Posts Tagged ‘image quality’

This week for Creative Photography, we had to shoot panoramic images. I have been doing panos for awhile now and continue to love them. I sometimes think back and wish I had done more in a particular area. Not only do yo uget a wider field of view, but you also get a huge file with tons of detail. My Canon 5D has opened up my abilites even more in regards to quality.

My technique for panoramas varues depending on the situation. I try and shoot vertically which allows for higher resolution, but this is not always the case. I find that I line the images more level when hand holding than I do when using my tripod. There is an apparatus that is specifically used for making panos, but it is very specialized and expensive. I of course shoot RAW, and the lowest ISO that is acceptable.

The images below are a mixture of all the above mentioned techniques. Hope you enjoy!



UCM Stadium

The Old Forest

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Last night I managed to run a successful date and take some great images…with no tripod. Man I’m good!!! 🙂

I took these image at the Nelson Atkins Art Museum in Kansas City. I was in the mood for something a little different when I processed thes images, hence the black and white. The museum contains such intricate deatail that color can detract from. I wanted to capture the variety in tones as well as possible. These images were all taken with my Canon 5D and 17-40mm f/4L lens. Since I didn’t have a tripod with me I used benches, railings, and the floor as my rest. I did not want to sacrifice image quality by using a higher ISO and hand holding the camera. I am very pleased with the results. I hope you enjoy and take a look at my slideshow on flickr of more Nelson Atkins shots. http://flickr.com/photos/matthewsphotography/tags/nelsonatkinsartmuseum/show/

I will be adding more throughout the week so check back soon.



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Good afternoon to all. I had an excellent weekend in Iowa as many might who have been following along with my posts might have seen. I am almost completely finished editing the 576 images from Friday to today brought me. Obviously many of the images were thrown out, but I feel my success rate was very good this weekend. I believe that the confidence I have in my Canon 5D may have a play in my success. Using the camera has allowed myself to focus on capturing images and less on worrying that I might miss the shot before me.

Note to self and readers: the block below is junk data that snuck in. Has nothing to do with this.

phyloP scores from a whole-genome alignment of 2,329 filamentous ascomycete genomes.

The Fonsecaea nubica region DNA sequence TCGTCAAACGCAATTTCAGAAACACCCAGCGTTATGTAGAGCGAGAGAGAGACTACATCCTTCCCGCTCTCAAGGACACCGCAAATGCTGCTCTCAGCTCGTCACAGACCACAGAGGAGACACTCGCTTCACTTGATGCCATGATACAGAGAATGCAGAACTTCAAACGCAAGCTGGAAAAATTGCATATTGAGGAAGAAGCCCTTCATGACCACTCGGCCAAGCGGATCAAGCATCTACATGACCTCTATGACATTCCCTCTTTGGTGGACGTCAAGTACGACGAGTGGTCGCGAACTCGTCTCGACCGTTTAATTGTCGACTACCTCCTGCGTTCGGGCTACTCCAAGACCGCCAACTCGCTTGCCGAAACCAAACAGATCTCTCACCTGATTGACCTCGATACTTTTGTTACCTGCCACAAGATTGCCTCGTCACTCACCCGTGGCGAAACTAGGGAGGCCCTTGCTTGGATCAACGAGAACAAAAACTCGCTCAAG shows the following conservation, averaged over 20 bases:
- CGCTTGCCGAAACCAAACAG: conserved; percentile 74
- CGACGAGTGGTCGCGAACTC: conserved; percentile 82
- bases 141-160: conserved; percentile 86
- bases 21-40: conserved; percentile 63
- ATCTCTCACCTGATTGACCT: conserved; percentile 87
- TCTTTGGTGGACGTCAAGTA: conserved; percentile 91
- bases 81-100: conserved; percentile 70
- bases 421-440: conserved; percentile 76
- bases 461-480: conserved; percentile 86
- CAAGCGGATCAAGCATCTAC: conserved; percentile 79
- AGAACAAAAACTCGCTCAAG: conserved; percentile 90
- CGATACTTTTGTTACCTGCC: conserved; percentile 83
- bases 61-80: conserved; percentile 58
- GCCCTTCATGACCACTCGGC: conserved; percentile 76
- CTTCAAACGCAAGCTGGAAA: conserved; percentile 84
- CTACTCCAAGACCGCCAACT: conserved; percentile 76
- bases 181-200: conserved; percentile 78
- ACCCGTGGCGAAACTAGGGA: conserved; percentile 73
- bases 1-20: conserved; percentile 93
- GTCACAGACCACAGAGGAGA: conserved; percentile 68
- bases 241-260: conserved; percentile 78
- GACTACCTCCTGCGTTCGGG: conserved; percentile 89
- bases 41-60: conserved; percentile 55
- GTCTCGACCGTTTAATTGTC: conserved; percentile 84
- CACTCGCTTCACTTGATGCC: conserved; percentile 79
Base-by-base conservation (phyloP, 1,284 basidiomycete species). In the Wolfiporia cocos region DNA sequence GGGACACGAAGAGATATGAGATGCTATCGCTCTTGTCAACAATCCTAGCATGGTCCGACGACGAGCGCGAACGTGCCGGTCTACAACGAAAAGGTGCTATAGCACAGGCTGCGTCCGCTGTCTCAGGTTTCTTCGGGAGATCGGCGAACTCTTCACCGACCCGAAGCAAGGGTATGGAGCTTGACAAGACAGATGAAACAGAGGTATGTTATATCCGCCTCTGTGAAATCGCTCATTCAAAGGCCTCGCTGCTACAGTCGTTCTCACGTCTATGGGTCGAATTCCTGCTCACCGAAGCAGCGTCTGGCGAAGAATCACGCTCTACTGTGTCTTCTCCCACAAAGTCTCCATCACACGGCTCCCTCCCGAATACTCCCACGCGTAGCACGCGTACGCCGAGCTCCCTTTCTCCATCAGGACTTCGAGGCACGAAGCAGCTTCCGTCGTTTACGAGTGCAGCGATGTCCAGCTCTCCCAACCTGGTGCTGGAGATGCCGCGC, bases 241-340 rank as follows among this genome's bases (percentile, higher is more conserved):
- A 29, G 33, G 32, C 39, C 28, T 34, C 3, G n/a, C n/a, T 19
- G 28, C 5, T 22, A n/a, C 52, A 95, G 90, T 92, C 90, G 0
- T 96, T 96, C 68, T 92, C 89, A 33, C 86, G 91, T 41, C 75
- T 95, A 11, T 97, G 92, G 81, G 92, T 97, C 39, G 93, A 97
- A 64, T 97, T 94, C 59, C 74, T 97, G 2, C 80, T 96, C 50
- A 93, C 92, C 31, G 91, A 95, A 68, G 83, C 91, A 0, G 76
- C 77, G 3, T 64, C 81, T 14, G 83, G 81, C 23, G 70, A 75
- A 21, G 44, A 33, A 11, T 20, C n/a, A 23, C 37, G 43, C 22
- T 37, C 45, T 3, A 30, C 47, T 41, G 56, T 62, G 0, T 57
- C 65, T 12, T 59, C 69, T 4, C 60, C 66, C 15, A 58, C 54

Starting in chronological order once more; the first image is a prime example of keeping compositions simple. This was taken in extremely overcast conditions with a Canon 70-200mm f/4L telephoto. I picked my shots wisely with such a bland sky, and sometimes eliminating the sky from view completely. I enjoy minimalistic subjects because they enable the viewer to really focus on the detail present. Many landscapes I photograph are sometimes overwhelming I am sure. Further reducing the distractions, I converted this image to black and white in Photoshop CS3. I always shoot color and if need be, convert to B&W in PS.

Looking up to the Future

 The next image is a landscape captured on top of Murray Hill, near Pisgah, IA. Murray Hill is a steep hill with numerous draws and spurs along both sides. The view from the top is outstanding and very peaceful. I was dumbfounded at times by the steepness of the Loess Hills. It was an excellent surprise to visit these hills as well as photograph them. I am told that the Loess Hills are rare in that there is only one other place in the world with these type of geographic features. I will research more on this and get back to you.

Murray Hill, Pisgah, Iowa


This next image was a must in showing the sites in Iowa. Windmills have long been used for generating power as well as for pumping water. If you feel so inclined, more information can be found here. I personally find the most use out of a windmill by photographing it, but I know that thousands of individuals use these still to this day.

Slowly Turning


The final image is one that I am quite proud of. I spotted this 65 foot tall building on Friday afternoon in Rock Port, Missouri. Due to the weather conditions and my “photographer’s instinct” I chose to wait on this photographic opportunity. Today however, the stars (or in my case, the clouds) aligned for a great image. Shelton Fireworks are seen in many states and consistently claim to be the largest warehouse fireworks provider. I believe them with a building this size. Using my tripod and my 17-40mm lens, I bracketed for an High Dynamic Range image. I was fortunate enough to be the only vehicle present, therefore adding to the ominous size of this geometrically appealing building. I hope you like it as much as I do. I must mention another photographer who captured a photograph of this same building. One of my photography professors, Wilson Hurst, has a great site that I check regularly and you should too. Here is his site. Search “Shelton Fireworks” to see his interpretation.

Shelton Fireworks

I hope you have enjoyed this installation of images. Rest assured, more will soon be on the way. Now I must go play secretary for Photo Society here at UCM.


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